Which municipalities in the Netherlands have the most traffic signs?

Which municipalities in the Netherlands have the most traffic signs?

According to a report from the AD, recent data shared by HR Groep Streetcare reveals that Rijswijk in South Holland has the most traffic signs of any Dutch municipality, with over 7.600 signs on the 171 kilometres of roads managed by the local authority. 

Rijswijk has the most signs, Staphorst has the fewest

As a road safety and traffic sign organisation, HR Groep has published data on the number of traffic signs that can be found in each municipality in the Netherlands. Perhaps unsurprisingly, the most sign-heavy municipalities can be found in the provinces of Utrecht, North Holland and South Holland, generally in areas around the major cities

The AD reports that Rijswijk - a municipality in The Hague - has the highest number of traffic signs, with drivers in the area encountering a sign an average of every 22 metres. In contrast, the municipalities of Schiermonnikoog (which is a car-free island) and Staphorst in Overijssel have the fewest signs.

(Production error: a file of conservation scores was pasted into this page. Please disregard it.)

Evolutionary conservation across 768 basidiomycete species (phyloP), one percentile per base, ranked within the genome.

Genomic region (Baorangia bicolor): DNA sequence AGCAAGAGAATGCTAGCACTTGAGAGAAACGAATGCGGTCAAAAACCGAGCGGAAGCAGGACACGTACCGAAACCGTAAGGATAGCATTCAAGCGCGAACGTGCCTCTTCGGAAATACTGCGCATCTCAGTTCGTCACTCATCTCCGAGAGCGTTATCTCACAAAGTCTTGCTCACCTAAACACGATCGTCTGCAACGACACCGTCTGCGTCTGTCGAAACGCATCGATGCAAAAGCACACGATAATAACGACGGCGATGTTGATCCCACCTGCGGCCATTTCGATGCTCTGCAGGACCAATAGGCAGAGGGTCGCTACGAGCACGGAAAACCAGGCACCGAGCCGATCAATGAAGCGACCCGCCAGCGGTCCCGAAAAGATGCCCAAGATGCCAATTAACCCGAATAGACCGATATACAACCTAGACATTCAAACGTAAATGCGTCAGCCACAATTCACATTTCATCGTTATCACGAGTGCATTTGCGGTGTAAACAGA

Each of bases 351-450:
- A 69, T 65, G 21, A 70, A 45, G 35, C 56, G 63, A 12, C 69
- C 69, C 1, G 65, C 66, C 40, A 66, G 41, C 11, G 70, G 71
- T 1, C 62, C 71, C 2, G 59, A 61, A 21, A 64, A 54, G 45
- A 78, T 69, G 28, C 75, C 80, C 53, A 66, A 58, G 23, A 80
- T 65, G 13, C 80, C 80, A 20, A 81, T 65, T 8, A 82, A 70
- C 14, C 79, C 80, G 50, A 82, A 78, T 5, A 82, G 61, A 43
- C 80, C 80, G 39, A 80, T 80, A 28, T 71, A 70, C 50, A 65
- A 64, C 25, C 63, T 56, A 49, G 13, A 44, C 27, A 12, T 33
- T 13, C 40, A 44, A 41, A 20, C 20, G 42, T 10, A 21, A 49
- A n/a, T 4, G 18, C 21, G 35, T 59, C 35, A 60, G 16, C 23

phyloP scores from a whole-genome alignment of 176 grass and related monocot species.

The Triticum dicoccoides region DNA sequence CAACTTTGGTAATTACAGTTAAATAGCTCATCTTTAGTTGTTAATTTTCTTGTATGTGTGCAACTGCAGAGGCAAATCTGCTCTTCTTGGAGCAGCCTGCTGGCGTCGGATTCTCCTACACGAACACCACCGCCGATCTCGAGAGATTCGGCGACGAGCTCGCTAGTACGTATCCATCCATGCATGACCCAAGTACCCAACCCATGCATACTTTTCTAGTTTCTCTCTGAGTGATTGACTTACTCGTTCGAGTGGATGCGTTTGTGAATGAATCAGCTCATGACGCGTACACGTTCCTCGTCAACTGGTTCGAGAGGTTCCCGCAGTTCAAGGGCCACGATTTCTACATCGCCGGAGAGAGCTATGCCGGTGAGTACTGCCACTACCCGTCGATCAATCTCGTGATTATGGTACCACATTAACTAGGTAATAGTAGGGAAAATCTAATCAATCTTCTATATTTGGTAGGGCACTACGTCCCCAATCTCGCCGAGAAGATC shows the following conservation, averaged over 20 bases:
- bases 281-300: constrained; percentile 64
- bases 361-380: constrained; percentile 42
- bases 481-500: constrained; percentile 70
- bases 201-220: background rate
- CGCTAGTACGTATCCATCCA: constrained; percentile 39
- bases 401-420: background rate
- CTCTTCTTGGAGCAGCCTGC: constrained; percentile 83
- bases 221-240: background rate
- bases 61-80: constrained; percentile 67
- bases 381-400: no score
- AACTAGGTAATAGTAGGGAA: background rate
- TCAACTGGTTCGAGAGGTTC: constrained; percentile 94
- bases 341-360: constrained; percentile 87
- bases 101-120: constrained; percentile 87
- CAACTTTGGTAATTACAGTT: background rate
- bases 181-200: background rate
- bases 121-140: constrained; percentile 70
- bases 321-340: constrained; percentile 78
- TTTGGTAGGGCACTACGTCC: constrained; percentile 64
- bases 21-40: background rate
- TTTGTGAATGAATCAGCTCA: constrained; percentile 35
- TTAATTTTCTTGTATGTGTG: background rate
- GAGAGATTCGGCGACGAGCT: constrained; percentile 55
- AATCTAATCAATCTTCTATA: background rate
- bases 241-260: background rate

Traffic signs every 55 metres on Dutch municipal roads

Of the five municipalities that were found to have the most traffic signs, four were located in South Holland. In addition to Rijswijk, these were The Hague (with a sign every 24,7 metres), Zoetermeer (24,8 metres) and Cappelle aan den Ijssen (25,5 metres). The only city outside of South Holland to nab a spot in the top five is, perhaps unsurprisingly, Amsterdam, where road users encounter traffic signs every 25,2 metres.

According to the AD, 400.000 of the 2,2, million traffic signs found on so-called municipal roads relate to parking - for example where cars can park or how much it costs to park - while there are around 200.000 speed limit signs. On average, motorists on municipal roads encounter a traffic sign every 55 metres.

Thumb: robert coolen via

Victoria Séveno


Victoria Séveno

Victoria grew up in Amsterdam, before moving to the UK to study English and Related Literature at the University of York and completing her NCTJ course at the Press Association...

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